Arm Development Studio Example Code
Arm Development Studio includes a large number of examples that show the development, debug and optimization of bare-metal (no operating system), RTOS and Linux-based systems. These include startup code and application examples for a range of Cortex-A, R and M processors. For RTOS-based systems, there are examples for both RTXv4 and RTXv5 application development and debug. For Linux developers, there are examples of Linux application debug (via gdbserver), Linux kernel and Linux kernel module debug. There are also examples that demonstrate Streamline and compiler optimization. For power users, there are examples of Jython scripting in the debugger, Debug and Trace Services Layer (DTSL) and the CoreSight Access Library. You'll also find bare-metal Hello World examples for a range of vendors development boards.
These examples are part of the Arm Development Studio installation and are located in one or more archive files inside the
<installation directory>/examples directory. The Importing example projects tutorial shows how to import and run these sample code projects.
- Bare-Metal Startup Code
- Bare-Metal Application Debug
- Linux Application and Linux Kernel Debug
- Debugger Scripting with Jython
- Debug and Trace Services Layer (DTSL)
- CoreSight Access Library
- Scalable Vector Extension (SVE)
- Development Board Debug
Bare-Metal Startup Code
Development Studio provides bare-metal (no operating system) startup code examples for a range of Cortex-A, Cortex-R and Cortex-M family of processors. The examples typically include assembler code for the vector table, exception handlers, cache/MMU or TCM/MPU initialization, and FPU/NEON initialization code, together with a simple application written in C. Multi-core SMP examples are also provided for Armv8-A targets. The examples can be compiled with Arm Compiler 5 and Arm Compiler 6, and run on FVP models or real hardware. Examples for Armv7 processors are located in the archive file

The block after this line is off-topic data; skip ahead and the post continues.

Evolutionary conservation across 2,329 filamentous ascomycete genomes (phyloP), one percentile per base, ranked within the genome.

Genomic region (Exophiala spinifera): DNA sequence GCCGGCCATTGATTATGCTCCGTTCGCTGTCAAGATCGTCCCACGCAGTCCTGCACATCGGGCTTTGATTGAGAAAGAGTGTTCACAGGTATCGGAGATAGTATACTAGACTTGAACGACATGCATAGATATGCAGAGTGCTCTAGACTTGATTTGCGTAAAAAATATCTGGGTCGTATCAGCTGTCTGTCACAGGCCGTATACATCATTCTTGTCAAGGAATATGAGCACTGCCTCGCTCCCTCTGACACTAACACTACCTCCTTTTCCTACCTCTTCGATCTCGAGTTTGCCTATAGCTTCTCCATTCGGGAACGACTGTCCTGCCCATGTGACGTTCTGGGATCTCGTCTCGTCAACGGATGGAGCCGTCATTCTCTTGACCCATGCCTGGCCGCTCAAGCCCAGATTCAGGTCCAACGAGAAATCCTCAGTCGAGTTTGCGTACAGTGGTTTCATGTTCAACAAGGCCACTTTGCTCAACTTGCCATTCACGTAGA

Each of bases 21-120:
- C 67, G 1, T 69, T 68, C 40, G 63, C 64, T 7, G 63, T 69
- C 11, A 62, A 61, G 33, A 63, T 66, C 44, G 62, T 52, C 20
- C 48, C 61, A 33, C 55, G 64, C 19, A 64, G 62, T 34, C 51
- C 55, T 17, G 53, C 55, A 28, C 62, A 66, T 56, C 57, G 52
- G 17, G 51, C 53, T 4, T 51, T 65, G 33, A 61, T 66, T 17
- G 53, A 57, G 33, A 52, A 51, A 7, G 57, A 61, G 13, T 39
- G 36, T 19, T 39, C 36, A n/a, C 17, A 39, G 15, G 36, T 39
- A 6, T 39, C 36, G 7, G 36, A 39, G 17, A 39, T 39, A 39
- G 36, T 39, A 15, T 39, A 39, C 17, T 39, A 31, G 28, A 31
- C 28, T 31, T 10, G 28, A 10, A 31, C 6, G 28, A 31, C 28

Bare-metal_examples_Armv7.zip, and for Armv8 processors are located in
Bare-Metal Application Debug
These examples show you how to use Arm Debugger to debug bare-metal applications, running on one or more cores, using the "Fireworks" or "Primes" example application. "Fireworks" produces a graphical simulated fireworks display. "Primes" can use one or more cores to find prime numbers, using shared memory and mutexes to arrange co-operation between multiple cores. Version of "Primes" that show the use of the Instrumentation Trace Macrocell (ITM) and System Trace Macrocell (STM) to transport information to Arm Debugger's Event Viewer are also provided. The examples can be compiled with Arm Compiler 5 and Arm Compiler 6, and run on FVP models or real hardware. Examples for Armv7 processors are located in the archive file
Bare-metal_examples_Armv7.zip, and for Armv8 processors are located in
Linux Application and Linux Kernel Debug
For Linux developers, Development Studio comes with examples to illustrate debugging Linux applications (via gdbserver), the Linux kernel and Linux kernel modules. The code for these examples is located in the archive file
The Linux application examples include:
- a simple "Hello World" written in C that illustrates building a console application for Arm Linux
- a "Threads" example to illustrate support for debug of multi-threaded Arm Linux applications, for Armv7-A and Armv8-A
- an example based on the "Gnometris" game that illustrates support for debug of a complex application that is written in C++, including shared libraries.
There is a tutorial that shows the debug of the Armv8-A Linaro Linux kernel, and the Linux kernel module example uses a simple character device driver written in C to illustrate the support for debug of Linux kernel modules.
Streamline is a Performance Analysis tool in Development Studio that enables you to analyze the performance of bare-metal systems, systems with a Real Time Operating System (RTOS), or systems based on Linux, Android and Tizen. These examples illustrate how to use Streamline to analyze system performance. The code for these examples is located in the archive file